The March issue of Vogue is full of images like this:
It's 20s, 20s, 20s everywhere - both in the ads and in the editorial - and it all fits quite nicely with the upcoming release of Baz Luhrmann's Gatsby interpretation (the bottom right pic comes from the set).
No surprise, either - why wouldn't the 20s be hot? What other era combines romance and fun quite the same way? Between the parties, the art and the literature - not to mention the Paris obsession - it's always been my favorite period in American history.
This trend doesn't exactly catch me unawares - and here's where the happy hour tie-in comes in. Since I started writing regular restaurant reviews for the Sun, just a couple of months ago, I've already been to two restaurants focus specifically on Prohibition-era, or "classic," cocktails (Hersh's and Rye). At both places, the drinks were excellent.
At Rye, my Copperhead - a sweet and citrusy cocktail of blood orange and whiskey - even came in a totally 20s-vibe champagne saucer, which set off serious glassware envy on my end. How cute are these Kate Spade glasses:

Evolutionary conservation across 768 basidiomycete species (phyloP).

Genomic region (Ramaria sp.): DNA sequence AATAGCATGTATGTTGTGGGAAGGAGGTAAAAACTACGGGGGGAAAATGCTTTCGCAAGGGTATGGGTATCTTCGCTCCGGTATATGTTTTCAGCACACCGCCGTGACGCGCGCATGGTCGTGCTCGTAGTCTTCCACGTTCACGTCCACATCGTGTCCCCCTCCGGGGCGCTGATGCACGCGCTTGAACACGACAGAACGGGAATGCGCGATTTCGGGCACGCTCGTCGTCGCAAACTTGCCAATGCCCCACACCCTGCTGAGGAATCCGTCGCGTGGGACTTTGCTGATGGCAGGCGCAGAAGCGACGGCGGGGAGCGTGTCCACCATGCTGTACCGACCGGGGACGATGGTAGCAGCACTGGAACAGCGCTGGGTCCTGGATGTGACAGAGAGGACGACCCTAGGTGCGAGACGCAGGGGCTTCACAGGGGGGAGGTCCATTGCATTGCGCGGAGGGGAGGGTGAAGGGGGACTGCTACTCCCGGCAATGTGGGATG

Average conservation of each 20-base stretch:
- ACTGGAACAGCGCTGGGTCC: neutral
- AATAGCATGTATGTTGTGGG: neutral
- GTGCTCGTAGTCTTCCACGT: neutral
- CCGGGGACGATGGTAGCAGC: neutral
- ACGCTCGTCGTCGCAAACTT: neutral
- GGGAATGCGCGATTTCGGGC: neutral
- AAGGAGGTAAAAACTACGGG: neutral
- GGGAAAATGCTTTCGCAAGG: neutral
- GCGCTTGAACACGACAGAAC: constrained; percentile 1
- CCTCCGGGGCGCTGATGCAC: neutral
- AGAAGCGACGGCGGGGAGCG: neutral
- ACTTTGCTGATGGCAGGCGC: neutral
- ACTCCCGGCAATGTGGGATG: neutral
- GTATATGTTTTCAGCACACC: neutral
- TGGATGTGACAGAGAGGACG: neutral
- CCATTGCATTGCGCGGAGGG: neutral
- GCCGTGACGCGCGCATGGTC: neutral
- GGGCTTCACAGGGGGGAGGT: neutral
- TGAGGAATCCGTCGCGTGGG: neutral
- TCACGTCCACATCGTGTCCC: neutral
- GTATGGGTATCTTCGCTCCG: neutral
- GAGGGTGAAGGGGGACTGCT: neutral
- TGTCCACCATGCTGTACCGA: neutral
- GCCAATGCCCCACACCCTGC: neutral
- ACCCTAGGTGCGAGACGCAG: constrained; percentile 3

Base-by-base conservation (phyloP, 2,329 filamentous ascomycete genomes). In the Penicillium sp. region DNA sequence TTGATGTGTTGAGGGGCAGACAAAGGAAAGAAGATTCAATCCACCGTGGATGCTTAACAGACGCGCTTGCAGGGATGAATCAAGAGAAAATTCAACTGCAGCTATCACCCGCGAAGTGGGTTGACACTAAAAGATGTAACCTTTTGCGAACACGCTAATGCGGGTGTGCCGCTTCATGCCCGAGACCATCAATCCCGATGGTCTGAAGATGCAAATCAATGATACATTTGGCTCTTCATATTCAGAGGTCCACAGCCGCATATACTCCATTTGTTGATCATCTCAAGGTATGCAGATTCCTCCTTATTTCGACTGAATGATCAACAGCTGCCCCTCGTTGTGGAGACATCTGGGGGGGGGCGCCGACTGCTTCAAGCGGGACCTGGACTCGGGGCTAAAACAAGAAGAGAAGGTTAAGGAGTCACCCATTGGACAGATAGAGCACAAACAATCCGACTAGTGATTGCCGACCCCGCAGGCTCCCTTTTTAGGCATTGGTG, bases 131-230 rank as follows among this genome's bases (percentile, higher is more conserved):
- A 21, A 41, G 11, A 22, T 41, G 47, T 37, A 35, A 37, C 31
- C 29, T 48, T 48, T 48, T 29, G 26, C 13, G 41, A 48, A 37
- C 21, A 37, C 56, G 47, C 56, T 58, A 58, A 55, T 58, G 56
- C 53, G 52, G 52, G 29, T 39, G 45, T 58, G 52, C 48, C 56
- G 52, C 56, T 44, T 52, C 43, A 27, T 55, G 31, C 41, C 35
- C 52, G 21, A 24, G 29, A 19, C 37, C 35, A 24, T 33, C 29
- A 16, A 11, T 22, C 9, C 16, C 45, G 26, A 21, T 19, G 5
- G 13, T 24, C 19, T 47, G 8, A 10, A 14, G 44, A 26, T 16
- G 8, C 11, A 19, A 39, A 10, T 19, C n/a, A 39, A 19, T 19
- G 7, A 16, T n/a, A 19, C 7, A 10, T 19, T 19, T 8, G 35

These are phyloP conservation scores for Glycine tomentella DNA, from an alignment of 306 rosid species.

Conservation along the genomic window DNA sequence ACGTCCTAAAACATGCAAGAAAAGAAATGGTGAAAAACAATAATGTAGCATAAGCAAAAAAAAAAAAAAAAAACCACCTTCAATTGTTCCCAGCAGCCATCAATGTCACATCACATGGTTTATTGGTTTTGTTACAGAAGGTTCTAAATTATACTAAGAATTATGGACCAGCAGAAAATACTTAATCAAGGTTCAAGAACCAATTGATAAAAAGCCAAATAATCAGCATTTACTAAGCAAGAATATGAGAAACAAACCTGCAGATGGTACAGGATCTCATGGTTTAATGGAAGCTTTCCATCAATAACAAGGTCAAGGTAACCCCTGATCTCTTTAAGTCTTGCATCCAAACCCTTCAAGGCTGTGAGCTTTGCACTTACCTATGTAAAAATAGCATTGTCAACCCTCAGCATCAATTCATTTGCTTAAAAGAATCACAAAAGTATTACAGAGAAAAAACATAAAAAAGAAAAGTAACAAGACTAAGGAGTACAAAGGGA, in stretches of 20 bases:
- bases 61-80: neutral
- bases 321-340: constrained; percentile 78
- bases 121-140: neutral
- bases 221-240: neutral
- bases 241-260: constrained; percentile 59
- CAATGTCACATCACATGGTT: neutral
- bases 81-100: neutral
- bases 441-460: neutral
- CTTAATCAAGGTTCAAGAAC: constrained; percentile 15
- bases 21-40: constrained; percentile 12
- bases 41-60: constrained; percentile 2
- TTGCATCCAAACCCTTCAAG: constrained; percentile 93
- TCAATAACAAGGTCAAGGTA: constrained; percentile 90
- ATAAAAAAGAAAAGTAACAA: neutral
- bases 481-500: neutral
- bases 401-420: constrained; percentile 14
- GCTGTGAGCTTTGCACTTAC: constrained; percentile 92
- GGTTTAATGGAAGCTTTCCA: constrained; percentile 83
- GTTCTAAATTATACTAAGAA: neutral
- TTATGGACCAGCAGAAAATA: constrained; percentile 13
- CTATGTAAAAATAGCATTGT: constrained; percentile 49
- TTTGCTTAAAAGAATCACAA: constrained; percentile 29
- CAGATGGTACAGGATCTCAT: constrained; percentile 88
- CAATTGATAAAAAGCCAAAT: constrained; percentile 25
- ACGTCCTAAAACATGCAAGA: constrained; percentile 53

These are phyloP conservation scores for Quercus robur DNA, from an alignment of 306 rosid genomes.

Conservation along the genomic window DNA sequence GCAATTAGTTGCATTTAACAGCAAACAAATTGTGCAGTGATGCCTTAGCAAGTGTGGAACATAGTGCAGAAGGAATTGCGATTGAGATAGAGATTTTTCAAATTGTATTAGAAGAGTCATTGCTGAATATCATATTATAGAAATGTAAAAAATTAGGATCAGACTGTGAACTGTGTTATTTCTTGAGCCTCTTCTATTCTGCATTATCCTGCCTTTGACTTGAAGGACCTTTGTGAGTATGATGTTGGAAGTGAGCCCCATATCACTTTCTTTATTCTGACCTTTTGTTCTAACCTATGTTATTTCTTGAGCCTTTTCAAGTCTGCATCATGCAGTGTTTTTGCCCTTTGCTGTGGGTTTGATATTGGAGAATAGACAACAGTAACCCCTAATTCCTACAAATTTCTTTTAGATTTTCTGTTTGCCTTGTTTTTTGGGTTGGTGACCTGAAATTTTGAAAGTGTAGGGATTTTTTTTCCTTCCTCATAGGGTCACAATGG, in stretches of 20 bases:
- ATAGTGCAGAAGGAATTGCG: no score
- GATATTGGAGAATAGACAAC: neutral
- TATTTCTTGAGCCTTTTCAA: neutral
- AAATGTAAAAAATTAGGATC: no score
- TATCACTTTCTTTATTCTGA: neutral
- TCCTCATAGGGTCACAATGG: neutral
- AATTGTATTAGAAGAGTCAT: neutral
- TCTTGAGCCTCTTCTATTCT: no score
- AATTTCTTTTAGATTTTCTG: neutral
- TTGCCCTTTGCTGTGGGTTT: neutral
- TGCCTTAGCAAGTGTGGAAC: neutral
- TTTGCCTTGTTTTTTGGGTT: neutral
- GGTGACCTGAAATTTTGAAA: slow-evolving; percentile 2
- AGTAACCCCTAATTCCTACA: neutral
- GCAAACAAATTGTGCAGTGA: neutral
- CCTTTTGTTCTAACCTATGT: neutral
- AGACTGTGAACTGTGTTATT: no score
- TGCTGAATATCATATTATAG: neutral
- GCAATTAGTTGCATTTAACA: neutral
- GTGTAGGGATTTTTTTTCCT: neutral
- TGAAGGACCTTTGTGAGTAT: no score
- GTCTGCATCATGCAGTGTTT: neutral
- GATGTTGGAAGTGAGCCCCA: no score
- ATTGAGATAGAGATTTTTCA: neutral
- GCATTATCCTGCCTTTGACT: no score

On top of being more charming than imaginable, they're really quite practical - it's so much easier to sip a drink from a glass with wide mouth vs. a narrow little flute opening. They also lend themselves nicely to rimming the glass - the drinks at Rye are often rimmed with fruit-infused sugars.
Yes, I know that champagne flutes are designed to maximize bubbliness. But let's be honest here. When do I let my champagne linger in the glass long enough to go flat?
I don't. That's the answer. I don't.
So the question is, I suppose, how long will it be before I bring home a whole mess of champagne saucers? And when I do, where, exactly, am I going to store them? Suggestions welcome.